Over the past decade the Ministry of Health of Nepal and the nonprofit Possible have partnered to deliver primary and secondary health care via a public-private partnership. We applied an accountable care framework that we previously developed to describe the delivery of their integrated reproductive, maternal, newborn, and child health services in the Achham district in rural Nepal. In a prospective pre-post study, examining pregnancies at baseline and 541 pregnancies in follow-up over the course of eighteen months, we found an improvement in population-level indicators linked to reducing maternal and infant mortality: receipt of four antenatal care visits (83 percent to 90 percent), institutional birth rate (81 percent to 93 percent), and the prevalence of postpartum contraception (19 percent to 47 percent). The intervention cost $3.40 per capita (at the population level) and $185 total per pregnant woman who received services. This study provides new analysis and evidence on the implementation of innovative care and financing models in resource-limited settings.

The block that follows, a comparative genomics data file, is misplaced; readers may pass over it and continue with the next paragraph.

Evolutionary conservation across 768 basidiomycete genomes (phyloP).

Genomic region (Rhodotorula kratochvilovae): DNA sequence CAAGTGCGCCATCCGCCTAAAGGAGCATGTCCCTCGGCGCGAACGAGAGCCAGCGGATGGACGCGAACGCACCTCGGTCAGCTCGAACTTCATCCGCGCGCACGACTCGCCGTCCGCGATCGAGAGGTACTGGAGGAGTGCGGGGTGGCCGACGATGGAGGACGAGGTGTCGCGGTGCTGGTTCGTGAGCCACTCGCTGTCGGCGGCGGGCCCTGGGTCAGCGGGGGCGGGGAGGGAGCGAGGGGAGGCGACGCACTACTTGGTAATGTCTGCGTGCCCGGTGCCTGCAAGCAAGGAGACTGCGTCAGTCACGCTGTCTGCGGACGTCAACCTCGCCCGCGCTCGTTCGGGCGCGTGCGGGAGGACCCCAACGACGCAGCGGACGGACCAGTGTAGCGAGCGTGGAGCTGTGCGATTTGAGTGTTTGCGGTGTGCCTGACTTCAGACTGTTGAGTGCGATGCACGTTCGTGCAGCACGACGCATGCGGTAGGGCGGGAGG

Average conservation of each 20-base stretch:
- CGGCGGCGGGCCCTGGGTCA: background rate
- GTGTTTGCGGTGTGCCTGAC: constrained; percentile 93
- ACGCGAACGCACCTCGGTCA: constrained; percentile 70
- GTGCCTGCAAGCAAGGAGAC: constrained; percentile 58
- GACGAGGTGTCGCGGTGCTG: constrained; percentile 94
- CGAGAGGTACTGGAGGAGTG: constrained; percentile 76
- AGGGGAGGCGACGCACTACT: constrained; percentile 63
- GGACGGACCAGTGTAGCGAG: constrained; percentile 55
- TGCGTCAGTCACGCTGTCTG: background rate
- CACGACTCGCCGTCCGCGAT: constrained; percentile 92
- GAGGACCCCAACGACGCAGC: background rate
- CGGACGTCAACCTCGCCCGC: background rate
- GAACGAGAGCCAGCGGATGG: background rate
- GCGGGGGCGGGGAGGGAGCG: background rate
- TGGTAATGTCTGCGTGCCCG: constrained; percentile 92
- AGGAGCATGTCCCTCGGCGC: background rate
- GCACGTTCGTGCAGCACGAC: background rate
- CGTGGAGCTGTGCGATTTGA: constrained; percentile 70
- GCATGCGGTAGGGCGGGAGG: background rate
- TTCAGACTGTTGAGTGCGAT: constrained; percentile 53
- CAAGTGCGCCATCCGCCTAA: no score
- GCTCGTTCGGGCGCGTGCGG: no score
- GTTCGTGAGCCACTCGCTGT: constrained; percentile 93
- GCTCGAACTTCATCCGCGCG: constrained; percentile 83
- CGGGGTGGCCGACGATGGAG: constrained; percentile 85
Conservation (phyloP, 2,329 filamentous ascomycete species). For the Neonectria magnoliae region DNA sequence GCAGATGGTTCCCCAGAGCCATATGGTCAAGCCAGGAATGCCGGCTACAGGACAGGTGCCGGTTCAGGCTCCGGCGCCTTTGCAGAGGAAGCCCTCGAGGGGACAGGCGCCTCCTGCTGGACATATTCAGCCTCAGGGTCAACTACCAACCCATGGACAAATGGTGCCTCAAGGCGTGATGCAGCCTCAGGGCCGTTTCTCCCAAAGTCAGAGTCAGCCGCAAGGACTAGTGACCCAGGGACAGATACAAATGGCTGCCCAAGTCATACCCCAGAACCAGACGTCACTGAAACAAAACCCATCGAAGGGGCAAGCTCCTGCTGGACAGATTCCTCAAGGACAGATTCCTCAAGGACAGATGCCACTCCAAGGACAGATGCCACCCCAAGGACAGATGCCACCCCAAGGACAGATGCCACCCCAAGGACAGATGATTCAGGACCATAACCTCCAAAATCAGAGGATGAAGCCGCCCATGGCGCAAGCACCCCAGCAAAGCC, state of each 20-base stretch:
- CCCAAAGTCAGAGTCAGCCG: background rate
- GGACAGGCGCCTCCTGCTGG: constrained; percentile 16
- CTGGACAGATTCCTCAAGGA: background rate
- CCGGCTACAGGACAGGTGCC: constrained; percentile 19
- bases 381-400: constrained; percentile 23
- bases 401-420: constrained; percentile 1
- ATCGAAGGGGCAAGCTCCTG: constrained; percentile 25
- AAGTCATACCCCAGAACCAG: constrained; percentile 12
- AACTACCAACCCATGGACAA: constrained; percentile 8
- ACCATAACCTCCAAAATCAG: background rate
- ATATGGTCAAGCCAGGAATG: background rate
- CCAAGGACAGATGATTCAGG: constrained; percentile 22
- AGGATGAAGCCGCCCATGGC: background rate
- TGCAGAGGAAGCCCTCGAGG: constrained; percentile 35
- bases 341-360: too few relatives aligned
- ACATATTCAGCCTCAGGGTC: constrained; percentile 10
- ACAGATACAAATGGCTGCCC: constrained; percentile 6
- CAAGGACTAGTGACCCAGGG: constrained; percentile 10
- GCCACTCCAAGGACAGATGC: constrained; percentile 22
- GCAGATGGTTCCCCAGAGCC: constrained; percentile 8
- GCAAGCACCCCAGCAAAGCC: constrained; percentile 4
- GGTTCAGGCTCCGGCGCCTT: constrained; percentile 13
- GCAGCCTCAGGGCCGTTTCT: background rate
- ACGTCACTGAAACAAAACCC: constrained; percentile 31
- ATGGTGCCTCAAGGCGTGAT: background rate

Keywords: Access To Care; Developing World < International/global health studies; Maternal And Child Health; Organization and Delivery of Care; Rural Health Care.